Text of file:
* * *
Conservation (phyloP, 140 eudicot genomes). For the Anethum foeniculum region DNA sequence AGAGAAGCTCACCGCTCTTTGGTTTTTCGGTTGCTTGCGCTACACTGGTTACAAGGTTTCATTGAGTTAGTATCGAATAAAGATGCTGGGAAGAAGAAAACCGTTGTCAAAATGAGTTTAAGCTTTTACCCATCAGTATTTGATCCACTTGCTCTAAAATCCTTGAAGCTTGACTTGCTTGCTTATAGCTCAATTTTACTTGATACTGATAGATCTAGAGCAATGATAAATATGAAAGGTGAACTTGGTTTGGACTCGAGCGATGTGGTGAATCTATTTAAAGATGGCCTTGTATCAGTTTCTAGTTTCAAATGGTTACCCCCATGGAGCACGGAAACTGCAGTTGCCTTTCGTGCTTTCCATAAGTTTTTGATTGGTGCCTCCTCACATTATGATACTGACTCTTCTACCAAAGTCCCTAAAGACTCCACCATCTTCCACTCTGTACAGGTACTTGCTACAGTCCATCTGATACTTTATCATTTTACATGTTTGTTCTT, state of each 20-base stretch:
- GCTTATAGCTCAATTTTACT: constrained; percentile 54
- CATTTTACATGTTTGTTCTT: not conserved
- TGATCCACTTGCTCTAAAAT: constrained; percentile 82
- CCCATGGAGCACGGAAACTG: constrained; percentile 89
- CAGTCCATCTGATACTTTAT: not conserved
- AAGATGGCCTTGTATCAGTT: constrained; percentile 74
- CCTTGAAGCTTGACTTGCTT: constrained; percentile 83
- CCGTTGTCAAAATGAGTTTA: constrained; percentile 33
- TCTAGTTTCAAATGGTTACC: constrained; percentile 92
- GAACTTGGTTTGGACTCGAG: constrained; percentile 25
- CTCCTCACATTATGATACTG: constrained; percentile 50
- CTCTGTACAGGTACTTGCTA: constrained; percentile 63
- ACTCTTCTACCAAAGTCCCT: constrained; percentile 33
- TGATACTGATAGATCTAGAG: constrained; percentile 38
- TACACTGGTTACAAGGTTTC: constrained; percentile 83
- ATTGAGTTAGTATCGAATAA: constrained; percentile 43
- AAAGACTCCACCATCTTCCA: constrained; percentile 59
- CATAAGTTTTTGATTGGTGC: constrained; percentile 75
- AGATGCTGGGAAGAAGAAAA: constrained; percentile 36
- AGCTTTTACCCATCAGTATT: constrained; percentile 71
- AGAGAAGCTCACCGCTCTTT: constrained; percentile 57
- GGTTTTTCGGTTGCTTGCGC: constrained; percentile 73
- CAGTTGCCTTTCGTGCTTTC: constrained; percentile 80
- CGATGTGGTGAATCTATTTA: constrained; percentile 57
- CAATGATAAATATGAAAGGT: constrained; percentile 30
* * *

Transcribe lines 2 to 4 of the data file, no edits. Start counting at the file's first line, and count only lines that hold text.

- GCTTATAGCTCAATTTTACT: constrained; percentile 54
- CATTTTACATGTTTGTTCTT: not conserved
- TGATCCACTTGCTCTAAAAT: constrained; percentile 82